Fit Mom Chontel Duncan's Viral Post About C-Sections Shut Down The Mom-Shamers

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In a preemptive strike against the haters and sanctimommies she rightfully expected, "Fit Mom" Chontel Duncan's viral post about C-sections pushed back against the notion that surgical removal of baby is "easier" than vaginal birth, and that moms who have C-sections — whether by choice or not — are somehow "less than" those who did it the old-fashioned way. In a shocking turn of events (especially considering she's already been the target of social media mom-shaming), the positive comments are pouring in.

Duncan, a personal trainer from Australia, first gained international attention in November 2015, when she posted a photo on Instagram comparing her pregnant physique to that of her friend, Natalie Smith's. The pair have very different body types, their due dates were four weeks apart, and Smith was on her third pregnancy, while it was Duncan's first. Naturally, their bellies were not identical. While the post was meant to highlight how no two pregnant bodies are alike, Duncan was slammed by critics who called her selfish for continuing to exercise during pregnancy, and accused her of endangering her baby by not gaining whatever amount of weight some internet stranger deemed appropriate. For what it's worth, Jeremiah Thomas was born in March 2016, at a healthy weight, with no medical problems.

You'd think that would have been enough to silence the critics, but this past June, when Duncan was pregnant with her second child (her uterus once again not protruding as much as medically unqualified nobodies would like), an Australia tabloid ran an article about the rise of "pregorexia," or anorexia during pregnancy, which implied that Duncan had a role in the so-called disorder. Two Instagram photos of Duncan were included in the article, and a quote from an "expert" with no medical background was sandwiched in between. The quote cautioned pregnant women against using social media photos as a "benchmark," claiming that they're all fake. Duncan was also quoted, out of context.

I can't believe I have to say this, but let her live. Duncan's pregnancies are nobody's business but hers, and as she'd already proven a year prior, it's possible for some women to have a perfectly healthy pregnancy while appearing "less pregnant" than others. People come in all shapes and sizes. Even in the same uterus, multiple pregnancies can all look very different and still be medically A-OK. And a personal trainer, whose job requires her to have a very fit body and show it off, is in no way responsible for the physical or mental health of every random woman who happens across her feed.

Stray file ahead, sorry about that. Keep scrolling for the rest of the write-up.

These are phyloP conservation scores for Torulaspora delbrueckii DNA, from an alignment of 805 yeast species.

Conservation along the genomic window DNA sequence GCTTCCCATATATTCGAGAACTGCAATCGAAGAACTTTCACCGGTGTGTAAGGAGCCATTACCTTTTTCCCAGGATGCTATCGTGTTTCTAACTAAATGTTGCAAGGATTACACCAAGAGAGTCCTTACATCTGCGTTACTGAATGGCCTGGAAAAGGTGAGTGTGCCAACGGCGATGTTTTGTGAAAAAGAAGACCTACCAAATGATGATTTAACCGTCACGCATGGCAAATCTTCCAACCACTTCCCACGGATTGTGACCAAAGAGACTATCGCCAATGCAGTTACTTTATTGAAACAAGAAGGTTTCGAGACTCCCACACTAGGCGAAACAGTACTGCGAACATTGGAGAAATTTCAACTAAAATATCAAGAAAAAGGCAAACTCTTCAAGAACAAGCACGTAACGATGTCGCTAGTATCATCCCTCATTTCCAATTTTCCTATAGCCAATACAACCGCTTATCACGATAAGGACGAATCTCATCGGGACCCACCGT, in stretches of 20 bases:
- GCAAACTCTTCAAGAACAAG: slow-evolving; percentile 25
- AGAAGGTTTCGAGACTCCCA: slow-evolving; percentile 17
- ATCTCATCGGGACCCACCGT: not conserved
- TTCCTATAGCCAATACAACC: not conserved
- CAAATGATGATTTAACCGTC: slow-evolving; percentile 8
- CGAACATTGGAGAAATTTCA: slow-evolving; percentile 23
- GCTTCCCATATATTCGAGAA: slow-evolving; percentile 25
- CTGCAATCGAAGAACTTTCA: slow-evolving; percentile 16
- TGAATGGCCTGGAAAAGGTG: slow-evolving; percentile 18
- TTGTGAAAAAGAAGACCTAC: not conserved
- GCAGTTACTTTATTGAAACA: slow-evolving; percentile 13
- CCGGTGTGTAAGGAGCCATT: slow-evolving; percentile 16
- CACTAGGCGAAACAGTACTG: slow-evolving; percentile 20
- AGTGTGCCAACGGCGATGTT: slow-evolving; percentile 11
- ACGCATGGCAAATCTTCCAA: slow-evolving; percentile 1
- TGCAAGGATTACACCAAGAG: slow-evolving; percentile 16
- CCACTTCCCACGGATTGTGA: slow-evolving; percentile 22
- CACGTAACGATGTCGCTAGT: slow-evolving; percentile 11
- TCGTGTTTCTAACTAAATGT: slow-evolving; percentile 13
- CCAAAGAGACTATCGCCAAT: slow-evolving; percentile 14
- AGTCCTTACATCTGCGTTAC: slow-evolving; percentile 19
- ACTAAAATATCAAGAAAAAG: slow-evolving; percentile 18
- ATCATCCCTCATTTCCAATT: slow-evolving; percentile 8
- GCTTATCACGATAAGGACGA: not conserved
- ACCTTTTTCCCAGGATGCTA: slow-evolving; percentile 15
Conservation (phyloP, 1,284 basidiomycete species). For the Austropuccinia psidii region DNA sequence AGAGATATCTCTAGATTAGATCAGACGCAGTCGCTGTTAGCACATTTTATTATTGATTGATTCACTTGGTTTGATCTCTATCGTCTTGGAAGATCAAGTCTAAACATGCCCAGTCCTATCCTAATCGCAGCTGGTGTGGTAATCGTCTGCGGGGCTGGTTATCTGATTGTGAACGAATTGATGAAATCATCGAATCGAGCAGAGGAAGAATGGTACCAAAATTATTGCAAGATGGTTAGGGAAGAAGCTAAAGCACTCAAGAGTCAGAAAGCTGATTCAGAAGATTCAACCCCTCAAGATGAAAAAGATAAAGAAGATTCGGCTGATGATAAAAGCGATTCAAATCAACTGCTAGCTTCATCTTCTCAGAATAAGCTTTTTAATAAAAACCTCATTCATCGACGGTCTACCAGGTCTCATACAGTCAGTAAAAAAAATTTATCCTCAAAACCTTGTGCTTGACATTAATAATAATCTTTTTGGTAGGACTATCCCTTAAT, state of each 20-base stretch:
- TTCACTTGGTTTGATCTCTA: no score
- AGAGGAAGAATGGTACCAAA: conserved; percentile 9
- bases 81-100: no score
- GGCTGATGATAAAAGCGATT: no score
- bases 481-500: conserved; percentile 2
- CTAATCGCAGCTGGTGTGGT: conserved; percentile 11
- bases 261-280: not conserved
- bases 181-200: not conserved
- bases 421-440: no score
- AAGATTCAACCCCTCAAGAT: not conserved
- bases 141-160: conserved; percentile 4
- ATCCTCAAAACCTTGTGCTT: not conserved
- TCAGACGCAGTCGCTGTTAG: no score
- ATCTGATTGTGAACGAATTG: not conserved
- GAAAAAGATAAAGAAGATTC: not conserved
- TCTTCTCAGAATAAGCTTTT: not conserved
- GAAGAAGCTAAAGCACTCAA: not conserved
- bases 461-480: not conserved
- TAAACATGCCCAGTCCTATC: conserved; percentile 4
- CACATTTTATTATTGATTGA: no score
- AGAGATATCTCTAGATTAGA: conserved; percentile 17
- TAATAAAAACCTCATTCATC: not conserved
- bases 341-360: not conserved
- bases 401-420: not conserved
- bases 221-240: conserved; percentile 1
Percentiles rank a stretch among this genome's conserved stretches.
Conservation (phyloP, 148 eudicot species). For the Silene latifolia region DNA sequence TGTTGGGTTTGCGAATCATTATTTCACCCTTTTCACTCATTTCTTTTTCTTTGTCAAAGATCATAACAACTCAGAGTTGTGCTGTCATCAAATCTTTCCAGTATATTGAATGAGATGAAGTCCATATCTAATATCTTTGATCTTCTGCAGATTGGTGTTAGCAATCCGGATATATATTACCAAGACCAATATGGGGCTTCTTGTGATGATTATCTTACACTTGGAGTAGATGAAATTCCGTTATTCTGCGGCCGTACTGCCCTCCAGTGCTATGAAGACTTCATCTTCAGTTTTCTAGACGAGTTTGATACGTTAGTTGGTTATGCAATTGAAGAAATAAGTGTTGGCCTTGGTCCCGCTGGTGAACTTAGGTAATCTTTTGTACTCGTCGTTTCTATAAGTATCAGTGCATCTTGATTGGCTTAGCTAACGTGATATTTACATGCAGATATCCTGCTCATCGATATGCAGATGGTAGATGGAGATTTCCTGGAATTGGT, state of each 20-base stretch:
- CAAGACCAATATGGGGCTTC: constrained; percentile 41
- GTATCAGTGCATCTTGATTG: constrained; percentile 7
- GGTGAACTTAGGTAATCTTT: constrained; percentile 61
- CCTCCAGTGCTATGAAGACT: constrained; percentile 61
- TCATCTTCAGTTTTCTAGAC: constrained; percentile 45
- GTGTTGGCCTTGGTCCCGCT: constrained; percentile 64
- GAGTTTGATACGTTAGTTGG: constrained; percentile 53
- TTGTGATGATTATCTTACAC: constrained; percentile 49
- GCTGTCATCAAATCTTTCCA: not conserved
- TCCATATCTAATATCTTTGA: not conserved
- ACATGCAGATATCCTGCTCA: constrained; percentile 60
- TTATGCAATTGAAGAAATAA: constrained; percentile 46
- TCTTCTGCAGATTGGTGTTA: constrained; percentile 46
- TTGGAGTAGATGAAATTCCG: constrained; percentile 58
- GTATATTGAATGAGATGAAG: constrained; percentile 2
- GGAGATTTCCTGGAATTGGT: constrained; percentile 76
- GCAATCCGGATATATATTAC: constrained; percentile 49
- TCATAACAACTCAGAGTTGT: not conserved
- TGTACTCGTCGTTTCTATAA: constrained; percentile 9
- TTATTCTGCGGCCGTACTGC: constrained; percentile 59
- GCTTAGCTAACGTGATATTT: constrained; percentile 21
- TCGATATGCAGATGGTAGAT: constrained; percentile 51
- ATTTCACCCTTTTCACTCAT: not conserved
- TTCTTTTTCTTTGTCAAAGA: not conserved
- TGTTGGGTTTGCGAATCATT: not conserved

So when Duncan had her second unplanned C-section, she was ready for the judgement from people who chided her for not having a "natural" birth. "I also believe this has become almost a trophy situation to some," she told CafeMom, "where if you don't push your baby out your vagina and use no drugs, you didn't complete the job correctly." There are even those who claim that C-sections don't count as a real birth, and despite the medical advancements we've made over the past few hundred years, some people think taking advantage of them is a sign of weakness, at least where childbirth is concerned.

Newsflash from Duncan (cosigned by me): that is just plain wrong. As Duncan wrote in her Instagram caption, "There’s nothing easy about a cesarean either....the tugging, the pushing, the sounds, the smells, the feeling of no control, the fear of something going wrong, the recovery it all terrifies me." A C-section is major surgery, during which the patient is awake. Then, suddenly, there are two patients in the room, and one of them is strapped down and unable to hold or even see the second one, aka, their new baby, because they're busy getting their organs rearranged. It's not a walk in the park. The definition of birth (yup, I went there) is "the emergence of a new individual from the body of its parent." Whether that baby comes out of a vagina, a surgical incision, or your ear, it still counts. So let's all make our own medical decisions based on what's best for us, and let everyone else do the same.

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